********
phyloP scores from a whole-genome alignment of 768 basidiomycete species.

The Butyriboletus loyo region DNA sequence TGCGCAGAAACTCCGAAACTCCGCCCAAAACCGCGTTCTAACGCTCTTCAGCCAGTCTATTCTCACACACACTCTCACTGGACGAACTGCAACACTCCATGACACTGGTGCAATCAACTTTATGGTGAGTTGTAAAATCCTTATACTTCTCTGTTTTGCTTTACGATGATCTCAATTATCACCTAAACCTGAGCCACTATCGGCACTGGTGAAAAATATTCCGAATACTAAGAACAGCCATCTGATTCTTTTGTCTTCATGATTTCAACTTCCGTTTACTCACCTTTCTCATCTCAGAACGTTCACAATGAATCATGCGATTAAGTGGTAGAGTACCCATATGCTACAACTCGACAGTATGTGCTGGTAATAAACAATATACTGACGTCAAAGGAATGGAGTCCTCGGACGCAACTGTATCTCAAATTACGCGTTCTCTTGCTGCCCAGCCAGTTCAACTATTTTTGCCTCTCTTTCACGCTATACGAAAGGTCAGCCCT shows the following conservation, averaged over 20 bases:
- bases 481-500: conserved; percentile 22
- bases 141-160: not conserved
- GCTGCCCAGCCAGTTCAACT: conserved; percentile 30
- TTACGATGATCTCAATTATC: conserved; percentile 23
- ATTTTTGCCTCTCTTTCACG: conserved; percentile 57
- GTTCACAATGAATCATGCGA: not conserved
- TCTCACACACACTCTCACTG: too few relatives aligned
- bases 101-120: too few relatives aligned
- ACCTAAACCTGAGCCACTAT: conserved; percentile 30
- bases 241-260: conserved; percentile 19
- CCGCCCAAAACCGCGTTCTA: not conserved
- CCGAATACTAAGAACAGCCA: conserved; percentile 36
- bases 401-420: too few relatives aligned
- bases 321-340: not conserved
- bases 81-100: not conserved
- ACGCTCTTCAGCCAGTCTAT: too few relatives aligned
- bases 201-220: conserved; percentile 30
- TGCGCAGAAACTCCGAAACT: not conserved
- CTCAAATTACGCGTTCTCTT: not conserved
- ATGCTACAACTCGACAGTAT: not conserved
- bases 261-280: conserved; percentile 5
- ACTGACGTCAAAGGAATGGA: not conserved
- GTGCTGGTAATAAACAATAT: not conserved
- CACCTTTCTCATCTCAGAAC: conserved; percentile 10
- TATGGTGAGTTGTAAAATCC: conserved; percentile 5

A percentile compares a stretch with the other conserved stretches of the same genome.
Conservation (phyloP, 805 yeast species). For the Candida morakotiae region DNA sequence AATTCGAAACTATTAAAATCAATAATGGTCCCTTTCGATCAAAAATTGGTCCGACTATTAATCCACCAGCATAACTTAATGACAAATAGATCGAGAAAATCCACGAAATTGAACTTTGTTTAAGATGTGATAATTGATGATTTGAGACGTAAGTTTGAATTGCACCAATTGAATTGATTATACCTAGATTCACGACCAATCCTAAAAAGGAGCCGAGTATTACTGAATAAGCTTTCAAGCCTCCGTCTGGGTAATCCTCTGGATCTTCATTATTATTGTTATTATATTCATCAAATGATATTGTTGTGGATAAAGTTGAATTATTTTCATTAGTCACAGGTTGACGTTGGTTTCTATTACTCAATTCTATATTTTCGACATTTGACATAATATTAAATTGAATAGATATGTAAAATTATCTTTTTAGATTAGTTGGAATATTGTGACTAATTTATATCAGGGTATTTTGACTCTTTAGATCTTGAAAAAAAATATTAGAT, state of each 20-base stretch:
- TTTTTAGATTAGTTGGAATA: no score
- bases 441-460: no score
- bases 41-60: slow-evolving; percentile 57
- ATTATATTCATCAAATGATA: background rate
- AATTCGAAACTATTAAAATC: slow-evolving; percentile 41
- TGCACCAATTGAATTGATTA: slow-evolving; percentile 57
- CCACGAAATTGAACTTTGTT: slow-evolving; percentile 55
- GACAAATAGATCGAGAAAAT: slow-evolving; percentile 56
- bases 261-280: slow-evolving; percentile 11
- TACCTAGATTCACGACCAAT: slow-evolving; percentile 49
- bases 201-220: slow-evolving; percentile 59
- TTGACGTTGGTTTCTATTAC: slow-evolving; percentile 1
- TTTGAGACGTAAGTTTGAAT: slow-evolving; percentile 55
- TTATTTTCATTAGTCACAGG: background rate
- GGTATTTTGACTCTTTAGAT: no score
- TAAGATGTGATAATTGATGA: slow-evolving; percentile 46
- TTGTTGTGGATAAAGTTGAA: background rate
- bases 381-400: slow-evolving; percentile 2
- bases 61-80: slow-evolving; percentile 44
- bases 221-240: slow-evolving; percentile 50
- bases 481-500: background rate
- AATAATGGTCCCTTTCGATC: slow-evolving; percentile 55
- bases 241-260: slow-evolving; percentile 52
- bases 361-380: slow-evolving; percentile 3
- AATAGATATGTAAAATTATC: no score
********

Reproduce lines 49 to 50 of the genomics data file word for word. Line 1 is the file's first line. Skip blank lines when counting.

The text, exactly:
- bases 221-240: slow-evolving; percentile 50
- bases 481-500: background rate